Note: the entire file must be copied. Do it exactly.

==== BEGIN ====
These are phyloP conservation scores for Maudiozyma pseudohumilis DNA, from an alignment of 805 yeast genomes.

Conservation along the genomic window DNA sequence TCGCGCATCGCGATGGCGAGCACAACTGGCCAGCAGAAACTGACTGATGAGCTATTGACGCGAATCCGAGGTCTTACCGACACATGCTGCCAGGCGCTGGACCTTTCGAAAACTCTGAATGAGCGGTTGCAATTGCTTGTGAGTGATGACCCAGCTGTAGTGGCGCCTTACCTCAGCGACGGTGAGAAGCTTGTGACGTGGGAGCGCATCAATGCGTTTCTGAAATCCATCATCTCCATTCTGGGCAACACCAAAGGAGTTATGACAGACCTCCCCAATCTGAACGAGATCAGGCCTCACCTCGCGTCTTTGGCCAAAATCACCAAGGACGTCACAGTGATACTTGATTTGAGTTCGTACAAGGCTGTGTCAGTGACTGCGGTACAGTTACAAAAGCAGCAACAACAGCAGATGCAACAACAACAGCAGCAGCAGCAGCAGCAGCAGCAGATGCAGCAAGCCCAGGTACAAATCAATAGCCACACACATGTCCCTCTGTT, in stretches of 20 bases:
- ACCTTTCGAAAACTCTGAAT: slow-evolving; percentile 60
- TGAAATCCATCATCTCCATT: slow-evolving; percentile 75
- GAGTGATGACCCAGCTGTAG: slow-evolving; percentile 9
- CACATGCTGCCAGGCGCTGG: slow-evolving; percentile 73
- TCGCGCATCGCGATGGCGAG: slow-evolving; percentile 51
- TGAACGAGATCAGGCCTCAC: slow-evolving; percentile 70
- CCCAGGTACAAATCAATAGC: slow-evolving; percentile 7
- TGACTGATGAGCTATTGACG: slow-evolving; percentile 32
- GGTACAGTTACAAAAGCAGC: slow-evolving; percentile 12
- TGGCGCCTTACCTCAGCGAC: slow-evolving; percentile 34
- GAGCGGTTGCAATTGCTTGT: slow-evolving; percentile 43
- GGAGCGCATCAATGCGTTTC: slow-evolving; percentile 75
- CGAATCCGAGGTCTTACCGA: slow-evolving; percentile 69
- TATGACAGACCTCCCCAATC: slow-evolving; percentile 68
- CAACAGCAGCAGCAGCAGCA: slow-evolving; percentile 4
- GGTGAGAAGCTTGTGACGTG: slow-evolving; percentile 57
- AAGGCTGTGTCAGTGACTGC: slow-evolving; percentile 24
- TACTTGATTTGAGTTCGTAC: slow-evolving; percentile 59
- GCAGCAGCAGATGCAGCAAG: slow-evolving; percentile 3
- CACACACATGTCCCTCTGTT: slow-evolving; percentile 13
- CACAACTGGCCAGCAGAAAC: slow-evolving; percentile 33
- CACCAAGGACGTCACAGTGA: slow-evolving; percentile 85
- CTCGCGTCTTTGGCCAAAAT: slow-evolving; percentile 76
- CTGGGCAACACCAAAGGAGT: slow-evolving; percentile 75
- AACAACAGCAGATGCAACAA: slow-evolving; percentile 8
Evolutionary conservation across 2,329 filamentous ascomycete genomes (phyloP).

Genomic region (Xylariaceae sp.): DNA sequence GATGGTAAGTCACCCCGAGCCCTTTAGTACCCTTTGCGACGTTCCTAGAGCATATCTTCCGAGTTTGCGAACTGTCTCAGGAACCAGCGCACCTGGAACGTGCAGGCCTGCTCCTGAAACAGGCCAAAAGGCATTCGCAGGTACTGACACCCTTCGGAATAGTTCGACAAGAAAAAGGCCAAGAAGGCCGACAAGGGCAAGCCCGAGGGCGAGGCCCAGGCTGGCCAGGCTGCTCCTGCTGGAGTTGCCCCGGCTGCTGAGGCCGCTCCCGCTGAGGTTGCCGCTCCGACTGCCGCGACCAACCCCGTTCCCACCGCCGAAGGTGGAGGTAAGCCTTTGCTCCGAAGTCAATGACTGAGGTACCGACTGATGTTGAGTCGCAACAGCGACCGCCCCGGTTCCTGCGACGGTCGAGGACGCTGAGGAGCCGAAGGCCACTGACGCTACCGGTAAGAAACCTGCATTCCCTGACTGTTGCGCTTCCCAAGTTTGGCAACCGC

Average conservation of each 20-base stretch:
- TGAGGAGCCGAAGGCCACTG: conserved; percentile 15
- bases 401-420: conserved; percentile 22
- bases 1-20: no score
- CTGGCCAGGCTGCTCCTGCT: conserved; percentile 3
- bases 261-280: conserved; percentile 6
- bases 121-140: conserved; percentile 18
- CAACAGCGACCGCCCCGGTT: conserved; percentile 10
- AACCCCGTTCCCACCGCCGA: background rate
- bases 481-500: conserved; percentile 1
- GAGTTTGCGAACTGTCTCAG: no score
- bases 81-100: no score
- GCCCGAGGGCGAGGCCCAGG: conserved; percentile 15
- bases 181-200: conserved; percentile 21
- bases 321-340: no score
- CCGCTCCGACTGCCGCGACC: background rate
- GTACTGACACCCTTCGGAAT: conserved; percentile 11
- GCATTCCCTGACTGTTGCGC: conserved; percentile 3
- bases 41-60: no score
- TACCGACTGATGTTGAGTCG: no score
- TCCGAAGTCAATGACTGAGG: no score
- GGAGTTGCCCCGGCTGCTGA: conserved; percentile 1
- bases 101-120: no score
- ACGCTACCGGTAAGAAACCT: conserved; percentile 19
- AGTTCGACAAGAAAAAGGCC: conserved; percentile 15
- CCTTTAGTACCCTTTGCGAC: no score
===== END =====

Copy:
These are phyloP conservation scores for Maudiozyma pseudohumilis DNA, from an alignment of 805 yeast genomes.

Conservation along the genomic window DNA sequence TCGCGCATCGCGATGGCGAGCACAACTGGCCAGCAGAAACTGACTGATGAGCTATTGACGCGAATCCGAGGTCTTACCGACACATGCTGCCAGGCGCTGGACCTTTCGAAAACTCTGAATGAGCGGTTGCAATTGCTTGTGAGTGATGACCCAGCTGTAGTGGCGCCTTACCTCAGCGACGGTGAGAAGCTTGTGACGTGGGAGCGCATCAATGCGTTTCTGAAATCCATCATCTCCATTCTGGGCAACACCAAAGGAGTTATGACAGACCTCCCCAATCTGAACGAGATCAGGCCTCACCTCGCGTCTTTGGCCAAAATCACCAAGGACGTCACAGTGATACTTGATTTGAGTTCGTACAAGGCTGTGTCAGTGACTGCGGTACAGTTACAAAAGCAGCAACAACAGCAGATGCAACAACAACAGCAGCAGCAGCAGCAGCAGCAGCAGATGCAGCAAGCCCAGGTACAAATCAATAGCCACACACATGTCCCTCTGTT, in stretches of 20 bases:
- ACCTTTCGAAAACTCTGAAT: slow-evolving; percentile 60
- TGAAATCCATCATCTCCATT: slow-evolving; percentile 75
- GAGTGATGACCCAGCTGTAG: slow-evolving; percentile 9
- CACATGCTGCCAGGCGCTGG: slow-evolving; percentile 73
- TCGCGCATCGCGATGGCGAG: slow-evolving; percentile 51
- TGAACGAGATCAGGCCTCAC: slow-evolving; percentile 70
- CCCAGGTACAAATCAATAGC: slow-evolving; percentile 7
- TGACTGATGAGCTATTGACG: slow-evolving; percentile 32
- GGTACAGTTACAAAAGCAGC: slow-evolving; percentile 12
- TGGCGCCTTACCTCAGCGAC: slow-evolving; percentile 34
- GAGCGGTTGCAATTGCTTGT: slow-evolving; percentile 43
- GGAGCGCATCAATGCGTTTC: slow-evolving; percentile 75
- CGAATCCGAGGTCTTACCGA: slow-evolving; percentile 69
- TATGACAGACCTCCCCAATC: slow-evolving; percentile 68
- CAACAGCAGCAGCAGCAGCA: slow-evolving; percentile 4
- GGTGAGAAGCTTGTGACGTG: slow-evolving; percentile 57
- AAGGCTGTGTCAGTGACTGC: slow-evolving; percentile 24
- TACTTGATTTGAGTTCGTAC: slow-evolving; percentile 59
- GCAGCAGCAGATGCAGCAAG: slow-evolving; percentile 3
- CACACACATGTCCCTCTGTT: slow-evolving; percentile 13
- CACAACTGGCCAGCAGAAAC: slow-evolving; percentile 33
- CACCAAGGACGTCACAGTGA: slow-evolving; percentile 85
- CTCGCGTCTTTGGCCAAAAT: slow-evolving; percentile 76
- CTGGGCAACACCAAAGGAGT: slow-evolving; percentile 75
- AACAACAGCAGATGCAACAA: slow-evolving; percentile 8
Evolutionary conservation across 2,329 filamentous ascomycete genomes (phyloP).

Genomic region (Xylariaceae sp.): DNA sequence GATGGTAAGTCACCCCGAGCCCTTTAGTACCCTTTGCGACGTTCCTAGAGCATATCTTCCGAGTTTGCGAACTGTCTCAGGAACCAGCGCACCTGGAACGTGCAGGCCTGCTCCTGAAACAGGCCAAAAGGCATTCGCAGGTACTGACACCCTTCGGAATAGTTCGACAAGAAAAAGGCCAAGAAGGCCGACAAGGGCAAGCCCGAGGGCGAGGCCCAGGCTGGCCAGGCTGCTCCTGCTGGAGTTGCCCCGGCTGCTGAGGCCGCTCCCGCTGAGGTTGCCGCTCCGACTGCCGCGACCAACCCCGTTCCCACCGCCGAAGGTGGAGGTAAGCCTTTGCTCCGAAGTCAATGACTGAGGTACCGACTGATGTTGAGTCGCAACAGCGACCGCCCCGGTTCCTGCGACGGTCGAGGACGCTGAGGAGCCGAAGGCCACTGACGCTACCGGTAAGAAACCTGCATTCCCTGACTGTTGCGCTTCCCAAGTTTGGCAACCGC

Average conservation of each 20-base stretch:
- TGAGGAGCCGAAGGCCACTG: conserved; percentile 15
- bases 401-420: conserved; percentile 22
- bases 1-20: no score
- CTGGCCAGGCTGCTCCTGCT: conserved; percentile 3
- bases 261-280: conserved; percentile 6
- bases 121-140: conserved; percentile 18
- CAACAGCGACCGCCCCGGTT: conserved; percentile 10
- AACCCCGTTCCCACCGCCGA: background rate
- bases 481-500: conserved; percentile 1
- GAGTTTGCGAACTGTCTCAG: no score
- bases 81-100: no score
- GCCCGAGGGCGAGGCCCAGG: conserved; percentile 15
- bases 181-200: conserved; percentile 21
- bases 321-340: no score
- CCGCTCCGACTGCCGCGACC: background rate
- GTACTGACACCCTTCGGAAT: conserved; percentile 11
- GCATTCCCTGACTGTTGCGC: conserved; percentile 3
- bases 41-60: no score
- TACCGACTGATGTTGAGTCG: no score
- TCCGAAGTCAATGACTGAGG: no score
- GGAGTTGCCCCGGCTGCTGA: conserved; percentile 1
- bases 101-120: no score
- ACGCTACCGGTAAGAAACCT: conserved; percentile 19
- AGTTCGACAAGAAAAAGGCC: conserved; percentile 15
- CCTTTAGTACCCTTTGCGAC: no score